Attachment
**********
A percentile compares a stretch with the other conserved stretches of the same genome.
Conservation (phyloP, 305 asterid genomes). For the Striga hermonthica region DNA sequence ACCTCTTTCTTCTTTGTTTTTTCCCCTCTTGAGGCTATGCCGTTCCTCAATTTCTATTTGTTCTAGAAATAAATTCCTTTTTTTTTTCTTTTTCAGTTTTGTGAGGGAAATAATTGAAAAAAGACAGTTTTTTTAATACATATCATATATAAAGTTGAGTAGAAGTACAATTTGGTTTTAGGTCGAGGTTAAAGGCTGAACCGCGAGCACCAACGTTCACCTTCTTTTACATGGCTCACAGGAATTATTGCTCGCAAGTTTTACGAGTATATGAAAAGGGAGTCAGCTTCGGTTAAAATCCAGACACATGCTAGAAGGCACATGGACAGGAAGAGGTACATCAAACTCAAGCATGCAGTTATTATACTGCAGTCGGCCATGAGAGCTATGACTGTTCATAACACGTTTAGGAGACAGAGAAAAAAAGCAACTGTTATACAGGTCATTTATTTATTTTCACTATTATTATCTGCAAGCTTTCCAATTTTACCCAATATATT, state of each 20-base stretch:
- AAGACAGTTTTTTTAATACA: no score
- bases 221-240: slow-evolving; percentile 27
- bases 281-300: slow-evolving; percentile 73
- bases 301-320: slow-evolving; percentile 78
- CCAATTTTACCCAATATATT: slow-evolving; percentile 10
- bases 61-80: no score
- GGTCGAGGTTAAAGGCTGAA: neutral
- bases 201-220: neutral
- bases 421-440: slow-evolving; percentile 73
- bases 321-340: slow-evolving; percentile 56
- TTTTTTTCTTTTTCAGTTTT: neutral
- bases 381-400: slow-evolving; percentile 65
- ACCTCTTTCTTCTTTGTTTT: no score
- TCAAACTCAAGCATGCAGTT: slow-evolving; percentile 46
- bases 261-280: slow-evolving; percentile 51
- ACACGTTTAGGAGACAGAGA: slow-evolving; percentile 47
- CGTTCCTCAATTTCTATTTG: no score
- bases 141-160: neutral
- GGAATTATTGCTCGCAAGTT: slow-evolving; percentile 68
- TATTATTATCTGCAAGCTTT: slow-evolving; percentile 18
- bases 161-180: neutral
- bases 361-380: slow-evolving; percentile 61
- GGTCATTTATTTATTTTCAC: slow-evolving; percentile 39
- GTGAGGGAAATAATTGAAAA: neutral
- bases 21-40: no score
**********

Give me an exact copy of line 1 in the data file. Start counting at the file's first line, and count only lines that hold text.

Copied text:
A percentile compares a stretch with the other conserved stretches of the same genome.